One of my formative experiences with bicycles as a child involved a patch of nettles, a seemingly unavoidable dustbin and a disastrously shaky grasp of braking.
I’ll be honest, the experience struck the tone for my first years on a bike. Combining getting to grips with balancing and yes, remembering to brake every now and then, proved to be a task beyond my young capabilities. Thankfully for me, I did manage to get the knack eventually.
Likely most people have a story or two about learning to ride and getting a few grazes and cuts along the way. It’s a rite of passage when you’re growing up for many of us.
I’m in my (early, thank you very much) 30s and just squeaked into the ‘70s. It was a time when safety wasn’t uppermost on the agenda, when – for instance – wearing rear seatbelts in cars wasn’t a legal requirement.
Many things have changed for the better since those days. While ‘health and safety’ is much derided, even its most ardent critic would have difficulty arguing that they preferred the days when a rear passenger could have a face full of windscreen because they weren’t wearing a seatbelt during a car crash.Article continues below
But, the flip side is a society that by and large is more fearful and risk averse. It’s probably why some feel the need to bungie off the side of tall buildings for kicks. It’s a fear that keeps some kids off bikes, which is bad news for the bike trade... and the NHS and Government, but good news for Weight Watchers at least. Perhaps most importantly of all, it’s bad news for the children themselves, missing out on ‘improving their health, happiness and wellbeing’, as Sustrans puts it. For it is Sustrans that has launched a ‘Free Range Kids’ campaign designed to combat that.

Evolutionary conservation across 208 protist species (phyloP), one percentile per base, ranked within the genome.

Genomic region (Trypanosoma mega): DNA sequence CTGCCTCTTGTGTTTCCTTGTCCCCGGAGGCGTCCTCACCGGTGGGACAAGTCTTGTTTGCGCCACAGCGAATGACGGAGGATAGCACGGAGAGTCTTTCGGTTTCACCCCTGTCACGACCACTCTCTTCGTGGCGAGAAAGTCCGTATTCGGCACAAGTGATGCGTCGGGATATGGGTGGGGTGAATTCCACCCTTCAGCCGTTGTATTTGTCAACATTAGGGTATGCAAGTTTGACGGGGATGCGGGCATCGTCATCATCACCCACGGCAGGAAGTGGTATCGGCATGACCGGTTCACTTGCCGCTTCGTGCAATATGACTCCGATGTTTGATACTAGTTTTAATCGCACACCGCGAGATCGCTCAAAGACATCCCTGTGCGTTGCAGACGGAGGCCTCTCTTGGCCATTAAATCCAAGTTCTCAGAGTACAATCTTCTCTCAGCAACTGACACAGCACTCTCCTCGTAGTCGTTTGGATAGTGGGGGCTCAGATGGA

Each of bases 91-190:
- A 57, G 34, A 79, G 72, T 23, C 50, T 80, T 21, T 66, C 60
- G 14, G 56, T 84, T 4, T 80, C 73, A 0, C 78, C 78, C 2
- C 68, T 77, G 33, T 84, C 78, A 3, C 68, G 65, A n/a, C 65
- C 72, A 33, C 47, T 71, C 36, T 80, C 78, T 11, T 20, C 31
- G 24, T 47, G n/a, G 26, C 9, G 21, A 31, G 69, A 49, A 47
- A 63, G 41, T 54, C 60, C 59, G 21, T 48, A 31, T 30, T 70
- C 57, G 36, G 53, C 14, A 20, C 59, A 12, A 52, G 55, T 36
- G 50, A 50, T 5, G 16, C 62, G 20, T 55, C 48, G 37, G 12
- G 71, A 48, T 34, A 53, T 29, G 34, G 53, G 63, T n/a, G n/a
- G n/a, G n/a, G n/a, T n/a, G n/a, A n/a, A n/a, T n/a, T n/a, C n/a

The project, designed to free cooped-up kids from cars, is asking for the help of the trade in mind-bendingly simple ways – like putting a poster up in bike shops – to spread the word and maybe, just maybe, get a parent to think twice about discouraging their child from getting on a bicycle.
It’s tough being a parent, especially with awareness of all the bad things that could happen to their child if they let them out of their sight and on a bike. But it’s a fear that has to be fought if we’re to see more children, families and indeed everyone else on bicycles. Cars might seem safe, but they could choke cycling if we don’t remind everyone that riding bikes isn’t necessarily a freakishly dangerous pastime.
PIC CREDIT: J Belwley/ Sustrans